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Los Angeles
Herb Ritts
Getty Center Los Angeles
1200 Getty Drive, Los Angeles, CA 90049
April 3, 2012 - September 2, 2012

Proud Flesh
by Kate Wolf

For people of a certain age, much of the imagery of photographer Herb Ritts is ubiquitous, if not iconic. From album covers (Madonna, with her head thrown back in rapture on 1986’s True Blue) to music videos (Chris Isaak crooning into a smoky cloud abyss and embracing a mermaid-like, sand-specked Helena Christensen as the waves wash over them in Wicked Game) to celebrity portraiture (k.d. lang in a barber’s chair being mounted by a negligee-clad Cindy Crawford, playing the dom) to countless print ads and magazine spreads—for a while in the late 80s and early 90s it seemed that Ritts was the go-to for a specific version of elegance and sultriness that, in its time, infused and informed the popular culture’s picture of desire.

And whether you’re on the side of the spectrum that wrote off the above as little more than glorified perfume ads (of which Ritts shot many), trading on beautiful bodies and schmaltzy seduction, or embraced them with every artery of your prepubescent, gushing heart, it’s interesting to see Ritts’s work now, these many years later, after the fact. His extremely satisfying retrospective at the Getty Center, Herb Ritts: L.A. Style, includes selections from Ritts’s best-known commercial and editorial work, as well as personal pictures with eighty-seven images in all.

What’s perhaps most apparent here is the seamless quality between the commercial and so-called “fine art” side of things. No matter the realm, Ritts’s style was cohesive with a tendency towards high contrast, sparse compositions and a limited range of emotion. The emphasis on contrast breaks down not only the designer clothes, but also skin tone and background into a bold, diametric palette. (The blacks are black; the whites, white.) In the photograph Tatjana in Swimsuit, Hollywood, 1989, the bikini that the model wears is so bright, it seems to virtually lift off her skin and float towards the surface of the frame. After all, Ritts's was a top fashion photographer; he knew how to sell a swimsuit. The oily perspiration on Tatjana’s skin, the shadow on the backdrop, the reach of her ecstatic face towards an imagined sun, gives the strong illusion she is not just in a studio in Hollywood, though, that’s exactly what good lighting in a studio in Hollywood can do.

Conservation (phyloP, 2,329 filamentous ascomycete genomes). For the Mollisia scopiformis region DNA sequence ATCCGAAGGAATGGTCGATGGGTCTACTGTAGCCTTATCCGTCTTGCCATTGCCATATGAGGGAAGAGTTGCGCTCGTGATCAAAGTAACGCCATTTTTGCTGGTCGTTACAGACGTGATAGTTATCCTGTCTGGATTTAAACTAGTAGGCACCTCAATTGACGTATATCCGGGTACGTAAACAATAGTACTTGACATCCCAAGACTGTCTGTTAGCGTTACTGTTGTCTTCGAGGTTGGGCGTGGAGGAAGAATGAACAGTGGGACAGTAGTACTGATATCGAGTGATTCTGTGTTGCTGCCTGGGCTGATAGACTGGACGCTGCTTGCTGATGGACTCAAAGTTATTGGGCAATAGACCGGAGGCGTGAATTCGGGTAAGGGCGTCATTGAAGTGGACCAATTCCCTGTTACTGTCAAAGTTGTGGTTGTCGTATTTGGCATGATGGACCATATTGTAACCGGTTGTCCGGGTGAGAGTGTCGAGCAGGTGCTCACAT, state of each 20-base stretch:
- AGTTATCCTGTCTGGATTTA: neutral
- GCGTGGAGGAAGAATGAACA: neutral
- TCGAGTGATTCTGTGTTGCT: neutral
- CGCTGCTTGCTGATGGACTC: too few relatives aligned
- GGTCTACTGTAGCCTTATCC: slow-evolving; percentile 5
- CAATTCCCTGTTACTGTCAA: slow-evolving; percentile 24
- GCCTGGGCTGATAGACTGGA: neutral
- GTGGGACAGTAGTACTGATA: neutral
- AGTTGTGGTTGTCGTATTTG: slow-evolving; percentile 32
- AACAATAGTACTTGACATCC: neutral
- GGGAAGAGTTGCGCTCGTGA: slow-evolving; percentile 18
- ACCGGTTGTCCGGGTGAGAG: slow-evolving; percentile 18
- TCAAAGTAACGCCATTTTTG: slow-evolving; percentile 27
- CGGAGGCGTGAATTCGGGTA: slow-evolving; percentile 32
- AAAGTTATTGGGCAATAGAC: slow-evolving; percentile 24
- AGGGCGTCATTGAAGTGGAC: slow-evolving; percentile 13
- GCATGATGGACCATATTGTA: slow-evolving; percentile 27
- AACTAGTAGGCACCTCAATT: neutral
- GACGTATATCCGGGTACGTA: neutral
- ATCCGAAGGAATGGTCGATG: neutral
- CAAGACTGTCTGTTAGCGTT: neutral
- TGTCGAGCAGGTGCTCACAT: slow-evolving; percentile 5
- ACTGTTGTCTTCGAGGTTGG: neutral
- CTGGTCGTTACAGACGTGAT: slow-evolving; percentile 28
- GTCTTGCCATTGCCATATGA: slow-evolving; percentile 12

Ritts, a Los Angeles native, favored the desert and the beach for locations, no doubt in part for their natural source of potent light and shadow, as well as for their “eternal” quality. Maybe because of this and the general retro-chic of the day, in most photographs, the sense of time is ambiguous. Ritts’s spirit decade was most likely the 1940s for his connection to the glamour and bold lighting of Hollywood studio portraiture, but he also seems to share an affinity with photographers like Man Ray and Edward Weston; the body against landscape or often, melding into a landscape, is a reoccurring motif. In Male Nude with Shell II, Hawaii, 1988, a man lays in a fetal position on volcanic sand against the ocean. His face is hidden deep inside a giant mollusk shell and the ripples of his muscular abdomen and buttocks are mirrored in the rippling of the waves-on-water’s surface. In another photo, a man holds a conch shell up in front of his face, connecting his body to the sky.  And in another, a nude man appears crouching under a crown of thorns, his face again obscured in the brush.

The ease and emphasis on the nude, and on the natural form of the body is what’s most striking in looking at Ritts’s photography now. As well as the fact that there is next to no irony, dread, deformity, grotesqueness or self-consciousness in his work (or much humor for that matter, either). Instead, strength, sensuality, self-confidence and abandon, pervade. Ritts was openly gay but closeted about his HIV positive status until his death from AIDS in 2002. While his pictures don’t speak to this directly, the plea for pleasure in and of the body seems a subtle form of reference and protest. Despite their limited range, these photographs evoke much of what was evolving in our understanding of gender, race and sexuality in the past decades and still have much potency, as it continues to evolve now.

Kate Wolf

(Top Image: Herb Ritts, Djimon with Octopus, Hollywood, 1989. Gelatin silver print. Courtesy of the Getty and the Herb Ritts Foundation.)

Posted by Kate Wolf on 5/14/12 | tags: photography

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